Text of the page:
In the 1950s, an adolescent Werner Herzog was transfixed by a film performance of the young Klaus Kinski. Years later, they would share an apartment where, in an unabated, forty-eight-hour ... See full summary »
This film shows the disaster of the Kuwaitian oil fields in flames. In contrast to the common documentary film there are no comments and few interviews. What must have been the hell itself ... See full summary »
German-American Dieter Dengler discusses his service as an American naval pilot in the Vietnam War. Dengler also revisits the sites of his capture and eventual escape from the hands of the Vietcong, recreating many events for the camera.
In the center of the story is the life of the indigenous people of the village Bakhtia at the river Yenisei in the Siberian Taiga. The camera follows the protagonists in the village over a period of a year. The natives, whose daily routines have barely changed over the last centuries, keep living their lives according to their own cultural traditions. The expressive pictures are accompanied by original sound bites quoting the villagers. Written by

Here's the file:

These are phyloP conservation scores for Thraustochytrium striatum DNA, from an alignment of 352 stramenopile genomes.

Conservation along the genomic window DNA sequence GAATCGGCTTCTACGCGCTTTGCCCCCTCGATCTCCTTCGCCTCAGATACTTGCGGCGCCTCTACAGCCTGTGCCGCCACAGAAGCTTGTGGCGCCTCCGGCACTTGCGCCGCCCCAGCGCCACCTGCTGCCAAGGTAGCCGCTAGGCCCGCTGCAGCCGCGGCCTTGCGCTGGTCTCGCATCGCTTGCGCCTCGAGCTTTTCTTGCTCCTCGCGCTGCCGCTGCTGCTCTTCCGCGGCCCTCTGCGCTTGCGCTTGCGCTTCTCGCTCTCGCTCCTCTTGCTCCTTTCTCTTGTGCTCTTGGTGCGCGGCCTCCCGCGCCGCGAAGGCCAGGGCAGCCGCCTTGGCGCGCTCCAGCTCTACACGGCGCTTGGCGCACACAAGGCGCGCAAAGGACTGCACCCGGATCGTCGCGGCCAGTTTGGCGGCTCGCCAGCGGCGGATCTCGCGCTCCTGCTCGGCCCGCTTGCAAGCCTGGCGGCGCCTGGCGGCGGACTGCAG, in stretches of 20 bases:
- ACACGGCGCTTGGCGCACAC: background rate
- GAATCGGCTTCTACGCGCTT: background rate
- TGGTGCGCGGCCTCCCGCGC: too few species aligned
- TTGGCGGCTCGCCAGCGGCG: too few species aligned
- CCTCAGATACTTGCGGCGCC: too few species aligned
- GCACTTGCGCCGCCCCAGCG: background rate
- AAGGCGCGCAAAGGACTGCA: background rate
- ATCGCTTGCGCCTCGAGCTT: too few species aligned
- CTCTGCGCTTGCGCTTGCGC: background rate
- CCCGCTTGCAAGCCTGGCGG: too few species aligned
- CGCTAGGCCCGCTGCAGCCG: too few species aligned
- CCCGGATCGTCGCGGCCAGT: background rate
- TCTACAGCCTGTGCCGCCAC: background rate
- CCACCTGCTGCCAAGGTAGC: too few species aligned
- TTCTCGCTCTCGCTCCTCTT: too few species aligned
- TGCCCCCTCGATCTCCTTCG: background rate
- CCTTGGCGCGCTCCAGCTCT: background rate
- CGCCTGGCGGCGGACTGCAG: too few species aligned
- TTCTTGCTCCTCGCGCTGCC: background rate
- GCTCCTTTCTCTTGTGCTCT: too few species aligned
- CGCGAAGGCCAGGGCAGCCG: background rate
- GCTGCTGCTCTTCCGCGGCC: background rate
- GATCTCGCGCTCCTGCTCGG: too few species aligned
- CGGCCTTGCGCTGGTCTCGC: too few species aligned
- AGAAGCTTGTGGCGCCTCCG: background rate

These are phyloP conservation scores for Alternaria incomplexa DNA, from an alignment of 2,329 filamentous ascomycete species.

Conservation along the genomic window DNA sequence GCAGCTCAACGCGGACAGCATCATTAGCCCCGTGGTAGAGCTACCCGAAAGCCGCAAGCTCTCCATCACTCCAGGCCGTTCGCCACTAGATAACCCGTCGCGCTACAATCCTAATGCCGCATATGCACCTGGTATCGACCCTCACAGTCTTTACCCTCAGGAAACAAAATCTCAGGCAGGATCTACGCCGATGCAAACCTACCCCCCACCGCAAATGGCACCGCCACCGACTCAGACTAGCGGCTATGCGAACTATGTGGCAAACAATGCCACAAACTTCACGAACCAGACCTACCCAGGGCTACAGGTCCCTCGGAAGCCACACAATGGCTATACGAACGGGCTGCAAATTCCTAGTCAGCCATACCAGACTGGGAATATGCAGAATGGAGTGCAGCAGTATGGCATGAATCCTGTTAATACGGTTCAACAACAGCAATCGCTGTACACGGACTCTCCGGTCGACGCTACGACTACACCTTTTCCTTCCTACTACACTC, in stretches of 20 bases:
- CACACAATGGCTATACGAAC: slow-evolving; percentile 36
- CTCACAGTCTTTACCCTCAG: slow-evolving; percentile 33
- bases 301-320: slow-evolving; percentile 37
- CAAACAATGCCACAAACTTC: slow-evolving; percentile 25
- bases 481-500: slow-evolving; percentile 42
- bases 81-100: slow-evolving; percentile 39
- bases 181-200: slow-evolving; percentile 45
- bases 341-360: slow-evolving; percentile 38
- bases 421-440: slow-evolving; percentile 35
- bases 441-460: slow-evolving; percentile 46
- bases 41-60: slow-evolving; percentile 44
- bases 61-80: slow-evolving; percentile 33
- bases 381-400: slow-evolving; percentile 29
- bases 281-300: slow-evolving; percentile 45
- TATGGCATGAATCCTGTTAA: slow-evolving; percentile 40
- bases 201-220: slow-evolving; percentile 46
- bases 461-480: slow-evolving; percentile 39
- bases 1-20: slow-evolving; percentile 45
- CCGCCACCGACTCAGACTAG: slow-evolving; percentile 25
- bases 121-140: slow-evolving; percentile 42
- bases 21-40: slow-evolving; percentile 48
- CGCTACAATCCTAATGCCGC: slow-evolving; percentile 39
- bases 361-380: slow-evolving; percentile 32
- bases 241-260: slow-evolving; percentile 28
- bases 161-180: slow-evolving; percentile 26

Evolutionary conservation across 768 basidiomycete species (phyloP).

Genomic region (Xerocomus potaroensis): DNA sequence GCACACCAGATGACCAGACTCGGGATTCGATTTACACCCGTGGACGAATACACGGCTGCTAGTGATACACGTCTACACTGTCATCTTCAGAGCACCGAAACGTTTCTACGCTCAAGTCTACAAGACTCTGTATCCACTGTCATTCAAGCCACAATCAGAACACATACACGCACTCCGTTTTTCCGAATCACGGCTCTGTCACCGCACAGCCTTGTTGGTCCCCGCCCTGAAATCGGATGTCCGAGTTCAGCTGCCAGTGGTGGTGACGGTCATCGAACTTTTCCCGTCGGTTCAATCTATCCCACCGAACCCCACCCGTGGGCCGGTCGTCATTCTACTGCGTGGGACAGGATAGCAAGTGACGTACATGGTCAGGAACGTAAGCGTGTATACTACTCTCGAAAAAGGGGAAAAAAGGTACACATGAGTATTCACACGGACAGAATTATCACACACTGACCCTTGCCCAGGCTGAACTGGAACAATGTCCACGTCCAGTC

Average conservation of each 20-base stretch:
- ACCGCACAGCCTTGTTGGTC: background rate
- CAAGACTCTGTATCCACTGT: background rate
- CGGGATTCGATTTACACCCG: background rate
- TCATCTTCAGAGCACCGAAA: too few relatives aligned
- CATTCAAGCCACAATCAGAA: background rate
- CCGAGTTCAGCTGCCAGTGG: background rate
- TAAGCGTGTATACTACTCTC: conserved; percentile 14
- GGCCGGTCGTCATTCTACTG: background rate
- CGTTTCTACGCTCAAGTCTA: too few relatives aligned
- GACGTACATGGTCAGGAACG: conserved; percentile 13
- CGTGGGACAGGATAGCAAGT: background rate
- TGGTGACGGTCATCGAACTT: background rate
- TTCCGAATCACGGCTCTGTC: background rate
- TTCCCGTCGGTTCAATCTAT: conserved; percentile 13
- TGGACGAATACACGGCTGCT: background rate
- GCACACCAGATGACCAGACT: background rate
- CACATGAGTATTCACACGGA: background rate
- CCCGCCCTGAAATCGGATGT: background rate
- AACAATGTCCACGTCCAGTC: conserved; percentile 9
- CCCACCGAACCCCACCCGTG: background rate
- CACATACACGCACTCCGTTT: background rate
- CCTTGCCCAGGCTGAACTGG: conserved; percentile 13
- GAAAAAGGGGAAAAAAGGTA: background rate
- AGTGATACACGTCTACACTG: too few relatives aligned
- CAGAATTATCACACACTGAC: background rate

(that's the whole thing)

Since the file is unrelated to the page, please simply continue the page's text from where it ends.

Eike Wolf / Head of Corporate Communications, Studio Babelsberg
If you like Werner Herzog then this film won't disappoint. His style is simple, honest and transparent. He gives you a clear sense of the reality of what most people would perceive to be a harsh way of life in the Russian Taiga. We see humans who are connected to the cycles of nature, to the animals, the forest and to their traditions. There is a quiet wisdom and deep joy in this way of life and the film serves as a powerful contrast to virtually every other piece of media being made today. The film is like poem to a way of life that now seems like a distant dream. It is beautifully shot, with vignettes that look like they are living paintings; Russian characters from the time of Tolstoy or Dostoyevesky.
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